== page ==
Issues Managers Encounter

There are numerous issues that managers are bound to experience while trying to adopt the approaches discussed above into the strategic management processes. One such issue is the entrepreneurial capabilities of the individuals in the organisation. Entrepreneurs can either surface at any level of the organisation or be independent (Tantau, 2008). As such, in trying to implement strategic entrepreneurship in an organisation, it is crucial that the employees involved think entrepreneurially. To ensure the success of such a process, top managers need to be committed and establish a culture based on entrepreneurship that inspires the individuals and groups involved to have their share of contribution in entrepreneurship.

Such is seen in the case of the late Steve Jobs of Apple Inc. He was committed to the effort of engaging employees in corporate entrepreneurship, and believed that one of his key responsibilities was to help Apple grow and become more entrepreneurial (Tantau, 2008). In his leadership, Apple introduced various innovatively designed computer products such as the iMac that initially boasted of 15 inches display, resting on a base attached by a chrome swivel bar. Steve utilized the design that resembled a desk lamp to capture a larger share of the computer market, signalling one of the successful cases towards nurturing an entrepreneurial culture.

Competition

While setting up innovations and bringing them to being, managers are also faced with the issue of competition from firms in the same industry and it is up to them to be innovative and come up with ideas and products that capture the market ahead of their competitors. Typically, once an innovation is adopted, integrated into a product and released into the market for sale, competitors try to develop a similar functionality to keep up with the trend. For instance, the introduction of the iPhone in 2007 sparked the need to have cellphones with keyboards embedded in the touchscreen interphase. Other cellphone producers such as Samsung quickly took up an imitative strategy to stage a valid competition for Apple in the cellphone market by introducing its series of cellphones with touchscreen interfaces (Tantau, 2008).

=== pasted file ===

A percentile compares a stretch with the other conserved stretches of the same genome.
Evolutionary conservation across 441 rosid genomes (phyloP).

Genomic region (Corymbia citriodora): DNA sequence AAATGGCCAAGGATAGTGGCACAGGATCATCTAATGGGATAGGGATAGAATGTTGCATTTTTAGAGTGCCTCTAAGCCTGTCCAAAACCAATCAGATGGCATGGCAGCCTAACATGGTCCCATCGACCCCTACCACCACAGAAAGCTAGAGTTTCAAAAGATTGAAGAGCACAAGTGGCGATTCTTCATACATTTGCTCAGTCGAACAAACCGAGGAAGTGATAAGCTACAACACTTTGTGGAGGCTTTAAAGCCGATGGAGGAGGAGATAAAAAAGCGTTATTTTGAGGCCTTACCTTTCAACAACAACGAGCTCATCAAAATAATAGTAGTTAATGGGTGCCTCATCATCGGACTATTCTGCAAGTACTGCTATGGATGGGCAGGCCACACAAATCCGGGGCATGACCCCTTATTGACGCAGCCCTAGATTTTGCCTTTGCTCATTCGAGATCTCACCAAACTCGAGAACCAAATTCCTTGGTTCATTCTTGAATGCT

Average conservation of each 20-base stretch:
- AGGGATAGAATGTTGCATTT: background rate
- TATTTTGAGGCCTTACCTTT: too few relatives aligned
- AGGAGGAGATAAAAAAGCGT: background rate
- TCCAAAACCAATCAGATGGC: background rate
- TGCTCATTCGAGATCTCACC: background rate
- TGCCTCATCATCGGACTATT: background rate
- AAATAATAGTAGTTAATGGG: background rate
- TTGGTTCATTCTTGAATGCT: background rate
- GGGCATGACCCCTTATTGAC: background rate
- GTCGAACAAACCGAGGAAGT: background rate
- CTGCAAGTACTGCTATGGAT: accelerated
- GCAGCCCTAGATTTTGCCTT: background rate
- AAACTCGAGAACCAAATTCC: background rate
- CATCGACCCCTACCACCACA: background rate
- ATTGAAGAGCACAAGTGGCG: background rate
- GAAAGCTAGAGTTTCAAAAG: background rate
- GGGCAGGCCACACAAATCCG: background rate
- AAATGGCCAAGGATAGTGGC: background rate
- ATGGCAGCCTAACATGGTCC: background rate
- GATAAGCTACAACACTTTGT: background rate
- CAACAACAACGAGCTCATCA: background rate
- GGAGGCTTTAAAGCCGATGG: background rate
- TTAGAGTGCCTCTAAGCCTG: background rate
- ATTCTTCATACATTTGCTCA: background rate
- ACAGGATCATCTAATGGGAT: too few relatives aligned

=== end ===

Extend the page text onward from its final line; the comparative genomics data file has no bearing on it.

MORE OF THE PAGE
Entry of New Firms into the Market

Firm managers also get to experience the issue of having new companies in the industry that force them to review their operational strategies in regard to entrepreneurship. It is not a new concept that newer entrepreneurial firms are more often than not successful in identifying entrepreneurial opportunities than larger and existing firms (Ireland, Hitt, and Sirmon, 2003). It is believed that the new businesses acquire the success since most tend to be more innovative owing to their flexibility and willingness to engage in risky entrepreneurial activities. The corporate world has seen companies coming up and taking the market by storm, ultimately becoming as successful as their larger counterparts are. Such a case is that of Wiko, a European handset manufacturer that now competes fairly with other popular brands such as Samsung and iPhone in Europe. The same is also seen in China where handset brands such as OPPO, Apple and Samsung are almost at par in terms of popularity and usage, considering OPPO is fairly new in the market compared to the other two brands.

Possibility of Collapse or Failure

Managers may also experience failures as they invest in their efforts to adopt strategic and corporate entrepreneurship in the strategic management process. Numerous businesses and firms have collapsed causing enormous ramifications for shareholders, creditors, suppliers, and to some extent, the management theory. Implementation and adoption of unclear plans and strategies and lack of commitment towards the company goals cause most failures. One case of a business that collapsed is that of the Enron Corporation. Before its collapse, the company was celebrated widely owing to its purported innovative, ambitious and successful management model. The company utilized a model that had a balance of loose and tight management that used stretch goals.

Additionally, the company had a system that allowed it to attract and retain aggressive and creative individuals while encouraging internal entrepreneurship (Garvin, and Levesque, 2006). In such a case, managers ought to have the ability to separate the actions that led to the collapse from those actions that worked well for the company despite the presence of the ‘destroyer’ actions. They also need to understand the significant benefits acquired from internal entrepreneurship and the ways available to drive growth and corporate innovation while keeping an eye on the costs and risks linked to it.

Embracing New Ideas as Risks